On one of my forays with Yan, we walked into one of the many shopping complexes and did a little window shopping. If I had had any money, it would have been a shopping spree. So many cool things on display, and all tax free.The shopping centres are huge and after a few hours walking around inside in the cool airconditioning, we emerged from an exit, in a different part of the city. Ah bugger it, shopping centres are nothing more than frustrating and tiring, when one has no money anyway. Yan wandered back to the hotel while I went in search of more food.
I was crossing a street when I heard a woman’s voice with an Indian accent calling out, “Excuse me, sir! Excuse me!” I turned around and sure enough a little Indian woman was awkwardly running across the road after me. She was a little out of breath and hurriedly asked me if I had ever done any acting. “Er, nope…” was my reply. She then asked if I would like to earn a little cash tomorrow; hell yeah! She said they would pay me $30 per hour to act as a professor in some educational TV show. A professor? Is that what she thought I looked like? I found myself wondering how long she had been working as a casting agent. She told me to meet her at 7am outside a hotel (the name forgotten) the next day.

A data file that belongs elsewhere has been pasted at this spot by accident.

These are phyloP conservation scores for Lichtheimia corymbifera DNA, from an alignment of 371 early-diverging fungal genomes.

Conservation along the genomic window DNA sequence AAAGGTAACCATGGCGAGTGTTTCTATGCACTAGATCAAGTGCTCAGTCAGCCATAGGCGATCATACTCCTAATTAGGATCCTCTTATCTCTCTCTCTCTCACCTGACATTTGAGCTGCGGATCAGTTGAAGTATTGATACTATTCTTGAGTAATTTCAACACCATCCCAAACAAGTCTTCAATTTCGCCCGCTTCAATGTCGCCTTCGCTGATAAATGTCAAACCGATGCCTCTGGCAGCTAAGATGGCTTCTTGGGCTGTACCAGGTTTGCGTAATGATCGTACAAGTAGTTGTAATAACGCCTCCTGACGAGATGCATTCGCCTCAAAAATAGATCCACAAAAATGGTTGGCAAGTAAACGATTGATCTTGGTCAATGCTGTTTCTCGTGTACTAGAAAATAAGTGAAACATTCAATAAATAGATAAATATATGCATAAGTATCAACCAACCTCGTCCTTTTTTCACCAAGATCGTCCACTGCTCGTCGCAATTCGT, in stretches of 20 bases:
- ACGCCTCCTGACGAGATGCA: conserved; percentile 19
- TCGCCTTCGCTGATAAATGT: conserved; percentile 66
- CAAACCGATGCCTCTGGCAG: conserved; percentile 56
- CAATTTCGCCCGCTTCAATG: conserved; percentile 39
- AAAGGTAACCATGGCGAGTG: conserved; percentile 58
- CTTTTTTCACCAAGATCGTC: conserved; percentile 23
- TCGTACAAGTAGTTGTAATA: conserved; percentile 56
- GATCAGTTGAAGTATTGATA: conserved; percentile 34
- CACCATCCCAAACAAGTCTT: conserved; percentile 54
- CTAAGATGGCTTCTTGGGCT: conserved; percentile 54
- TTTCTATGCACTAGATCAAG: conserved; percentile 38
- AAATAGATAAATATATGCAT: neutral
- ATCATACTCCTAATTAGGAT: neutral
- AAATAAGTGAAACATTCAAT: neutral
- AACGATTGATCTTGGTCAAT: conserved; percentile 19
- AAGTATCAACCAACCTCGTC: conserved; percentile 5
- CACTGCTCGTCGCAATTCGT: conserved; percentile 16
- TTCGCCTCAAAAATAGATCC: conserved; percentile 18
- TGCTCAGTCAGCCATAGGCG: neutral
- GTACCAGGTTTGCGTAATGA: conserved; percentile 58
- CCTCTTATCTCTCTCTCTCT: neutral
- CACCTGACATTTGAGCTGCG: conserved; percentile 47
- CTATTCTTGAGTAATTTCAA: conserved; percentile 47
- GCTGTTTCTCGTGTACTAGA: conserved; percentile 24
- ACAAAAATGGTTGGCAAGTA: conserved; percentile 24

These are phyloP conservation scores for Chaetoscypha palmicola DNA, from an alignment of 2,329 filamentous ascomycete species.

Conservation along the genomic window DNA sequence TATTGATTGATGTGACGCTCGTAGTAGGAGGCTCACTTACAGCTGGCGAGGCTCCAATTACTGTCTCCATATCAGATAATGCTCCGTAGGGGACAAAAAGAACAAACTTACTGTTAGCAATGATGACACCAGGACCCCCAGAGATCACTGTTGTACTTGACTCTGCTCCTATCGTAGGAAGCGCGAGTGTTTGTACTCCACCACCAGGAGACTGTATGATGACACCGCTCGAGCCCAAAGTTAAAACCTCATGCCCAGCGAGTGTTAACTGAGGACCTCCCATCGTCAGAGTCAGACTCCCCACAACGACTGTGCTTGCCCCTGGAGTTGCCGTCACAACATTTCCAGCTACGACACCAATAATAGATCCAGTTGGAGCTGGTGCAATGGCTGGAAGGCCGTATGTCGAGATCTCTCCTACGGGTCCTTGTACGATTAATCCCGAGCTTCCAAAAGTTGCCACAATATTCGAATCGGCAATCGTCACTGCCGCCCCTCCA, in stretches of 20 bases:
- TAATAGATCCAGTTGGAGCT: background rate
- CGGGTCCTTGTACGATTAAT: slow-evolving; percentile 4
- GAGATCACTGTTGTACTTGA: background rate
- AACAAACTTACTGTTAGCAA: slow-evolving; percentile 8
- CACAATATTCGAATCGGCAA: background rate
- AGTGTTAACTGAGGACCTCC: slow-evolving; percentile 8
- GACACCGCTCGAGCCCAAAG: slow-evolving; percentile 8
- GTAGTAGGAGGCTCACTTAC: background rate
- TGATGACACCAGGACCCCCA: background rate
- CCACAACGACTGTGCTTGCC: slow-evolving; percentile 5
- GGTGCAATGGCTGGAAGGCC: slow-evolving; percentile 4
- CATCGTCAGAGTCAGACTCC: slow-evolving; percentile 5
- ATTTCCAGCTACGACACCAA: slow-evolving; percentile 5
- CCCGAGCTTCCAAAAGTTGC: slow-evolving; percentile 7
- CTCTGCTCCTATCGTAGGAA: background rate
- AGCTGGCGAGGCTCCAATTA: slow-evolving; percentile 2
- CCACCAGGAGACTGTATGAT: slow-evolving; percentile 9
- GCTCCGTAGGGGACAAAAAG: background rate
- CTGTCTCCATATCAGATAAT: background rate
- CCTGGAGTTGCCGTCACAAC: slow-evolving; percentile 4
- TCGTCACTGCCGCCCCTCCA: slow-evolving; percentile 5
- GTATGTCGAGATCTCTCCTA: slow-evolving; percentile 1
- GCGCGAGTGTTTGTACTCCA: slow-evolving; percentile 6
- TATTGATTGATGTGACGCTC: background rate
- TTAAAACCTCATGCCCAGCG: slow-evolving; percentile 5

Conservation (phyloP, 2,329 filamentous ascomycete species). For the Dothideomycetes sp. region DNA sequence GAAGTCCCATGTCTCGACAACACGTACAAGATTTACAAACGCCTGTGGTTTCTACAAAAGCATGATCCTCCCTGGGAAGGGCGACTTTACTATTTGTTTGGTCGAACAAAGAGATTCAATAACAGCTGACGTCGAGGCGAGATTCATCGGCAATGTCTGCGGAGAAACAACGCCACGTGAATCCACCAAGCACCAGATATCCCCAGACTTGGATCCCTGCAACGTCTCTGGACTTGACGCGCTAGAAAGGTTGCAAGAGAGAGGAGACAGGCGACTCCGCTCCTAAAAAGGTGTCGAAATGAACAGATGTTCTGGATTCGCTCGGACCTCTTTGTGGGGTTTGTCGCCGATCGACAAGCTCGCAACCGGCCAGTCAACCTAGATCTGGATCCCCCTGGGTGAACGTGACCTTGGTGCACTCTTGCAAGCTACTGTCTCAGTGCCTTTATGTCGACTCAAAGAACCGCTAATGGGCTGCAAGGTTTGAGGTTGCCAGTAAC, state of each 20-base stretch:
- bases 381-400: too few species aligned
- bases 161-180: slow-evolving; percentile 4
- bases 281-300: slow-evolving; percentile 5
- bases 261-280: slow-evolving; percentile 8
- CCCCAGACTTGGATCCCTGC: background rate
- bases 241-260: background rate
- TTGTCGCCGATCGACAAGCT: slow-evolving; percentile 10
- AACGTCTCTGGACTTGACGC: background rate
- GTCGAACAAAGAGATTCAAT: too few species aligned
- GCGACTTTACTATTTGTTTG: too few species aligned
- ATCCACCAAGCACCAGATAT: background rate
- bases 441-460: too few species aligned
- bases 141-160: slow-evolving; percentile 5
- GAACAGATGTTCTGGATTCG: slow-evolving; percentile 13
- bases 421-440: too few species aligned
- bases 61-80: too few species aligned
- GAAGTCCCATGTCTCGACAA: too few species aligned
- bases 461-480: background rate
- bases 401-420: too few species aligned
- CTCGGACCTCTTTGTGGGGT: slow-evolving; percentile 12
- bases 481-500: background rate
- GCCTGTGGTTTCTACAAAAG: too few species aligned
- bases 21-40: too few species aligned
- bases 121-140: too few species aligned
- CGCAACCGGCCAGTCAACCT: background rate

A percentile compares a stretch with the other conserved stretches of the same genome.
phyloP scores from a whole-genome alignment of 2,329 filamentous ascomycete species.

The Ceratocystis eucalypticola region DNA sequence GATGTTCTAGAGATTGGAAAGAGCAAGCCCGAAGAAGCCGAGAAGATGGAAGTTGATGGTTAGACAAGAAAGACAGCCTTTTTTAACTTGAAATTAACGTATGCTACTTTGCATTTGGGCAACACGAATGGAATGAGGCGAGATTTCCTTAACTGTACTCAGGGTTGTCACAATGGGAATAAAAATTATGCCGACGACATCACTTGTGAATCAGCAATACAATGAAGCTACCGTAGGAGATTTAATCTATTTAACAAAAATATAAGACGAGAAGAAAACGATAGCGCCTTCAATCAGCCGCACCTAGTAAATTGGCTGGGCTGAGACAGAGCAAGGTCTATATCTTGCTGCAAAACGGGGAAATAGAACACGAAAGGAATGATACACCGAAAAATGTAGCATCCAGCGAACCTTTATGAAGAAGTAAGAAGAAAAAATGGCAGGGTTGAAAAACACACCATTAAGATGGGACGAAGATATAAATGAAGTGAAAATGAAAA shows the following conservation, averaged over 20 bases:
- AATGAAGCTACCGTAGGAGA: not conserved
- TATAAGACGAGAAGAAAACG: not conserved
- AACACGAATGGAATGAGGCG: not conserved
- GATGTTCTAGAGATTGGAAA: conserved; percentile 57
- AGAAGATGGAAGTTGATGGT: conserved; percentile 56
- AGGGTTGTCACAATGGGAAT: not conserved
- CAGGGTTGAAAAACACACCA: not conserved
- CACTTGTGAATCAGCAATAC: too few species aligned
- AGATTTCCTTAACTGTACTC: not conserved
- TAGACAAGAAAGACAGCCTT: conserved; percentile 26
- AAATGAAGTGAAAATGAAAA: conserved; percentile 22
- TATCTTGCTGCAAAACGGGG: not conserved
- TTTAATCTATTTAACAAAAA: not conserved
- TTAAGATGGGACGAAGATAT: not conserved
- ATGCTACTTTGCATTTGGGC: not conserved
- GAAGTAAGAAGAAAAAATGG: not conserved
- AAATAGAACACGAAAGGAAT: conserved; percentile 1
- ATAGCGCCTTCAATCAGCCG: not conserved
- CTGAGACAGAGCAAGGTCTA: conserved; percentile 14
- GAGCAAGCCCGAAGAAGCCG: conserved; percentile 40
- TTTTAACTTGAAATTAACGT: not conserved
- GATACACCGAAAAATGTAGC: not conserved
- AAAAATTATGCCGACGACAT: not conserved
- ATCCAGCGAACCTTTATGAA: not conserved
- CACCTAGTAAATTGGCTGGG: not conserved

7am and there I was bleary eyed and waiting along with a handful of other caucasian people obviously recruited for the same production. The little Indian lady was there and two mini-bus taxis turned up. Off we went for a bit of a drive (all paid for) and eventually found ourselves at the wardrobe department of the Singapore Television Studios. Everyone had their parts to play and costumes were claimed while various bits of clothing were sorted through in a bid to find something for the Professor. Apparently my role was to stand at the front of a class, pointing with a baton at a whiteboard, as if conducting a lesson.Filming was likely to take the most part of two days.